Our tip: Using a removal company means an experienced surveyor will calculate the amount of boxes you’ll require and they will provide the standard of packing materials needed to safely transport your items.However, if you’re still intent on moving yourself make sure to buy the appropriate quantity (best to overestimate!) and appropriate quality packing materials (i.e. don’t use fruit boxes from the local supermarket!) you can buy your boxes and packing paper from a removal company – not only will they be sturdy enough to withstand the move, but some even offer second hand boxes which will lower the cost – and avoid using bin liners! Read our guide to the 9 packing materials needed for a house move to make sure you've got everything covered.

Finally, always start packing as early as you can so that you avoid running into problems like the first one mentioned above the week before the move – the more prepared you are, the smoother your move should run!

3. Accidentally packing things you shouldn't

Once you eventually get into the swing of packing it can be hard to stop – and while that’s good, it’s also bad if you end up getting carried away and packing things you might actually need on the day of the move. A couple of the answers given in our Rightmove competition highlight just how easily it can be done; at best, when moving a short distance, this is a disruption you can do without at the end of a long day: “When I packed all my clothes and everything and had to wear the same thing for days. Not amused.” But at worst, it can have major implications on your move – especially if it’s an international one: “When moving internationally we had professional packers in to pack and ship our house contents. We allocated one room which had items that were not to be packed and everyone was informed. The day went well and by the end everything was packed and my husband and I set about putting the items from the allocated ‘no pack’ room into the car to head out. As we packed, we discovered that the backpack with our plane tickets was not there – oh dear! Thankfully the tickets were reprintable; we were just grateful we hadn’t put our passports in as well as we didn’t see our stuff for another 12 weeks!”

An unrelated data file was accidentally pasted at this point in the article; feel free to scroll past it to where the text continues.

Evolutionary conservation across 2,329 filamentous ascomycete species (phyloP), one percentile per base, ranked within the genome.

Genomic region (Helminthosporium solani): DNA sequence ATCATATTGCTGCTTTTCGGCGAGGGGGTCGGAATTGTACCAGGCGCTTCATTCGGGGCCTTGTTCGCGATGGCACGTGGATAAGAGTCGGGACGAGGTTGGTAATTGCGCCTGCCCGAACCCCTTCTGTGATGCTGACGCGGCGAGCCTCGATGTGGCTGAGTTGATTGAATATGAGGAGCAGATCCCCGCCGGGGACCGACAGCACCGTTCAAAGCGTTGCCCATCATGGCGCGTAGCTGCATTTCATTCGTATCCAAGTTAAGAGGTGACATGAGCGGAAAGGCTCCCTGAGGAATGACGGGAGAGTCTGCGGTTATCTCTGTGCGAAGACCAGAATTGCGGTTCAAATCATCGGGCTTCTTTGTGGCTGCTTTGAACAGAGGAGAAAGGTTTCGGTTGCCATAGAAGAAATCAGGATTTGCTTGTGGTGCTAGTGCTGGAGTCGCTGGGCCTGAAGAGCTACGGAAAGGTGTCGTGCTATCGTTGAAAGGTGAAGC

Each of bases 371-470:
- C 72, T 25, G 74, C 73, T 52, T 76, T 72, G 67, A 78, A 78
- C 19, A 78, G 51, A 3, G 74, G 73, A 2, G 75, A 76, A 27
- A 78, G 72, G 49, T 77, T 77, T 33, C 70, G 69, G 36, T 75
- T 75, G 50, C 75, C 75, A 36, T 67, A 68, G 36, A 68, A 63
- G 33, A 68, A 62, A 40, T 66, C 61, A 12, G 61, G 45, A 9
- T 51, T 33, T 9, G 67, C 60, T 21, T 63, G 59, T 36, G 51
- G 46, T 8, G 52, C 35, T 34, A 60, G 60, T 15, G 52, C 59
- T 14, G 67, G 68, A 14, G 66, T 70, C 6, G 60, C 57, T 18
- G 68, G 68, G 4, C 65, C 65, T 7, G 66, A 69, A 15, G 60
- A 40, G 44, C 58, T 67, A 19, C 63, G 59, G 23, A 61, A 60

Our tip: Always work out what you will be needing to keep on your person well in advance of your move day. This could be simple things like a change of clothes, toilet rolls, a wash bag and towels, phone chargers and some food, or more important things like passports, jewellery, laptops and travel documentation. Make a list of the things you’ll need immediate access to at your new house and when it comes to packing this stuff, put it in a completely separate bag or box and keep it in the car or a clearly identified separate area. Double check it before you start packing the rest of your items so that anything left out can be added before the removal crew load anything onto the truck – particularly if you’re moving abroad and won’t have access to your things for several weeks.